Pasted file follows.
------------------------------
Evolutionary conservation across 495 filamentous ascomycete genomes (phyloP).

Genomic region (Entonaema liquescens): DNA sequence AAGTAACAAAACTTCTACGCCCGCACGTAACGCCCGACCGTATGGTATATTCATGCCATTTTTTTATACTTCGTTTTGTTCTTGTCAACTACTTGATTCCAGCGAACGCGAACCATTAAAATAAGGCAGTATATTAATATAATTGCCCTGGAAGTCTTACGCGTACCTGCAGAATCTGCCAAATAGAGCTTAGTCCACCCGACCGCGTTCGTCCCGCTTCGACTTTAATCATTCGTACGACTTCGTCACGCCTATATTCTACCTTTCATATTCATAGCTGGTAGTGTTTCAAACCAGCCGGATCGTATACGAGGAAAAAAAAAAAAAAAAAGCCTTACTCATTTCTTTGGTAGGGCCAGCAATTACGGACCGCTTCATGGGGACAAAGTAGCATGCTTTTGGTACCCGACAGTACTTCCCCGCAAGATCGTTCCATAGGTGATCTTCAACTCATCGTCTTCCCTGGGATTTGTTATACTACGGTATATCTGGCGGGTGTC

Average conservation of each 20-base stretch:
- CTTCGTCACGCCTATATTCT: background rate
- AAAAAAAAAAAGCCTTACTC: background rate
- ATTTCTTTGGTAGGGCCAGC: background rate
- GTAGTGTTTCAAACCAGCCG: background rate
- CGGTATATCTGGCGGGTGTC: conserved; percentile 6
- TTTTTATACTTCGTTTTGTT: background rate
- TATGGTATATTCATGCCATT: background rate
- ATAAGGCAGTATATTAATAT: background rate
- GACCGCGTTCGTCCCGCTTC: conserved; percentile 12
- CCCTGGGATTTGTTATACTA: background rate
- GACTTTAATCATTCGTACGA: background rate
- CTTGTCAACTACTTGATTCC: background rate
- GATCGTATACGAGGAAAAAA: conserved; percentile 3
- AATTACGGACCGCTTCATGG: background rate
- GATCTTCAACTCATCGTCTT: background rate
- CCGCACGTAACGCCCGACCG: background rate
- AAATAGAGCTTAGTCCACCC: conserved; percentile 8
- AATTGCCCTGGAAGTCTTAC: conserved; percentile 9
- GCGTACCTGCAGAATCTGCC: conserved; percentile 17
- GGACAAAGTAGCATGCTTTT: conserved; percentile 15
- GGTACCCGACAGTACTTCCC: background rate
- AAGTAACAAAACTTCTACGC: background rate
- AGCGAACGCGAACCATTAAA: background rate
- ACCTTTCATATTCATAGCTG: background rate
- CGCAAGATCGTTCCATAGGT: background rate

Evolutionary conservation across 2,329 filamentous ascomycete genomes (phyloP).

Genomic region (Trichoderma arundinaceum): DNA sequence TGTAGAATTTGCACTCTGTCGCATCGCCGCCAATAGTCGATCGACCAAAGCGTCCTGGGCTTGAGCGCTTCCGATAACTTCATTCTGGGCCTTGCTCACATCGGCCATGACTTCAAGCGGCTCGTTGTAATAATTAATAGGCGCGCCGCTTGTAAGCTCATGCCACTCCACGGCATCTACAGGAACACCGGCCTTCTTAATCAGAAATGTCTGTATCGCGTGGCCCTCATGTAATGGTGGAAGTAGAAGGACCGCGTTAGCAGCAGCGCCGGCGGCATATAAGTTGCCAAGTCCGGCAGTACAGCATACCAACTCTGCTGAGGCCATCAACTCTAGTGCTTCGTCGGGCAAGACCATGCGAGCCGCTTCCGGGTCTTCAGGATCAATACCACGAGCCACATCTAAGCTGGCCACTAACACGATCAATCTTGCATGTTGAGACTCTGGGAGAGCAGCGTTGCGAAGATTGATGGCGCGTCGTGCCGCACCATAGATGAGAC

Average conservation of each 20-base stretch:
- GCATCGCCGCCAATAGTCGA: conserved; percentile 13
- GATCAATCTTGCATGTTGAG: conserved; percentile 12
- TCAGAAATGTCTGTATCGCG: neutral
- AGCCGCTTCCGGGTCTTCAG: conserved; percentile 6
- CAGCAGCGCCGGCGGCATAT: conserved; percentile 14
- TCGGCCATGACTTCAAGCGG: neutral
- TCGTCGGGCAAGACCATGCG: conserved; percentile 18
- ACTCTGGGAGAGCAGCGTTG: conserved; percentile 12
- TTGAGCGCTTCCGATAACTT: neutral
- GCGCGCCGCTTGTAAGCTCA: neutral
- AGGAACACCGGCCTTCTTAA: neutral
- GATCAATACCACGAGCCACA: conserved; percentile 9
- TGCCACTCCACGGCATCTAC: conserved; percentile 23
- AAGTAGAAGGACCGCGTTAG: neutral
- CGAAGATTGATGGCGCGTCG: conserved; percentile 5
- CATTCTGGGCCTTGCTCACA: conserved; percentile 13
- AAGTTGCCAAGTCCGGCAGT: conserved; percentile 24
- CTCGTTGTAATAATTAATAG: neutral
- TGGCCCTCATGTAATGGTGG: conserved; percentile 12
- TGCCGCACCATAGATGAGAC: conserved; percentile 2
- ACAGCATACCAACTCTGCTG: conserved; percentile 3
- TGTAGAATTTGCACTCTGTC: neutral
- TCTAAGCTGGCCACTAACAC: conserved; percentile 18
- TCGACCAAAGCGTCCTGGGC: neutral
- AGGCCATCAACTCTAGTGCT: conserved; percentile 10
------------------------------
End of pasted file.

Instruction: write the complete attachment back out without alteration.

Evolutionary conservation across 495 filamentous ascomycete genomes (phyloP).

Genomic region (Entonaema liquescens): DNA sequence AAGTAACAAAACTTCTACGCCCGCACGTAACGCCCGACCGTATGGTATATTCATGCCATTTTTTTATACTTCGTTTTGTTCTTGTCAACTACTTGATTCCAGCGAACGCGAACCATTAAAATAAGGCAGTATATTAATATAATTGCCCTGGAAGTCTTACGCGTACCTGCAGAATCTGCCAAATAGAGCTTAGTCCACCCGACCGCGTTCGTCCCGCTTCGACTTTAATCATTCGTACGACTTCGTCACGCCTATATTCTACCTTTCATATTCATAGCTGGTAGTGTTTCAAACCAGCCGGATCGTATACGAGGAAAAAAAAAAAAAAAAAGCCTTACTCATTTCTTTGGTAGGGCCAGCAATTACGGACCGCTTCATGGGGACAAAGTAGCATGCTTTTGGTACCCGACAGTACTTCCCCGCAAGATCGTTCCATAGGTGATCTTCAACTCATCGTCTTCCCTGGGATTTGTTATACTACGGTATATCTGGCGGGTGTC

Average conservation of each 20-base stretch:
- CTTCGTCACGCCTATATTCT: background rate
- AAAAAAAAAAAGCCTTACTC: background rate
- ATTTCTTTGGTAGGGCCAGC: background rate
- GTAGTGTTTCAAACCAGCCG: background rate
- CGGTATATCTGGCGGGTGTC: conserved; percentile 6
- TTTTTATACTTCGTTTTGTT: background rate
- TATGGTATATTCATGCCATT: background rate
- ATAAGGCAGTATATTAATAT: background rate
- GACCGCGTTCGTCCCGCTTC: conserved; percentile 12
- CCCTGGGATTTGTTATACTA: background rate
- GACTTTAATCATTCGTACGA: background rate
- CTTGTCAACTACTTGATTCC: background rate
- GATCGTATACGAGGAAAAAA: conserved; percentile 3
- AATTACGGACCGCTTCATGG: background rate
- GATCTTCAACTCATCGTCTT: background rate
- CCGCACGTAACGCCCGACCG: background rate
- AAATAGAGCTTAGTCCACCC: conserved; percentile 8
- AATTGCCCTGGAAGTCTTAC: conserved; percentile 9
- GCGTACCTGCAGAATCTGCC: conserved; percentile 17
- GGACAAAGTAGCATGCTTTT: conserved; percentile 15
- GGTACCCGACAGTACTTCCC: background rate
- AAGTAACAAAACTTCTACGC: background rate
- AGCGAACGCGAACCATTAAA: background rate
- ACCTTTCATATTCATAGCTG: background rate
- CGCAAGATCGTTCCATAGGT: background rate

Evolutionary conservation across 2,329 filamentous ascomycete genomes (phyloP).

Genomic region (Trichoderma arundinaceum): DNA sequence TGTAGAATTTGCACTCTGTCGCATCGCCGCCAATAGTCGATCGACCAAAGCGTCCTGGGCTTGAGCGCTTCCGATAACTTCATTCTGGGCCTTGCTCACATCGGCCATGACTTCAAGCGGCTCGTTGTAATAATTAATAGGCGCGCCGCTTGTAAGCTCATGCCACTCCACGGCATCTACAGGAACACCGGCCTTCTTAATCAGAAATGTCTGTATCGCGTGGCCCTCATGTAATGGTGGAAGTAGAAGGACCGCGTTAGCAGCAGCGCCGGCGGCATATAAGTTGCCAAGTCCGGCAGTACAGCATACCAACTCTGCTGAGGCCATCAACTCTAGTGCTTCGTCGGGCAAGACCATGCGAGCCGCTTCCGGGTCTTCAGGATCAATACCACGAGCCACATCTAAGCTGGCCACTAACACGATCAATCTTGCATGTTGAGACTCTGGGAGAGCAGCGTTGCGAAGATTGATGGCGCGTCGTGCCGCACCATAGATGAGAC

Average conservation of each 20-base stretch:
- GCATCGCCGCCAATAGTCGA: conserved; percentile 13
- GATCAATCTTGCATGTTGAG: conserved; percentile 12
- TCAGAAATGTCTGTATCGCG: neutral
- AGCCGCTTCCGGGTCTTCAG: conserved; percentile 6
- CAGCAGCGCCGGCGGCATAT: conserved; percentile 14
- TCGGCCATGACTTCAAGCGG: neutral
- TCGTCGGGCAAGACCATGCG: conserved; percentile 18
- ACTCTGGGAGAGCAGCGTTG: conserved; percentile 12
- TTGAGCGCTTCCGATAACTT: neutral
- GCGCGCCGCTTGTAAGCTCA: neutral
- AGGAACACCGGCCTTCTTAA: neutral
- GATCAATACCACGAGCCACA: conserved; percentile 9
- TGCCACTCCACGGCATCTAC: conserved; percentile 23
- AAGTAGAAGGACCGCGTTAG: neutral
- CGAAGATTGATGGCGCGTCG: conserved; percentile 5
- CATTCTGGGCCTTGCTCACA: conserved; percentile 13
- AAGTTGCCAAGTCCGGCAGT: conserved; percentile 24
- CTCGTTGTAATAATTAATAG: neutral
- TGGCCCTCATGTAATGGTGG: conserved; percentile 12
- TGCCGCACCATAGATGAGAC: conserved; percentile 2
- ACAGCATACCAACTCTGCTG: conserved; percentile 3
- TGTAGAATTTGCACTCTGTC: neutral
- TCTAAGCTGGCCACTAACAC: conserved; percentile 18
- TCGACCAAAGCGTCCTGGGC: neutral
- AGGCCATCAACTCTAGTGCT: conserved; percentile 10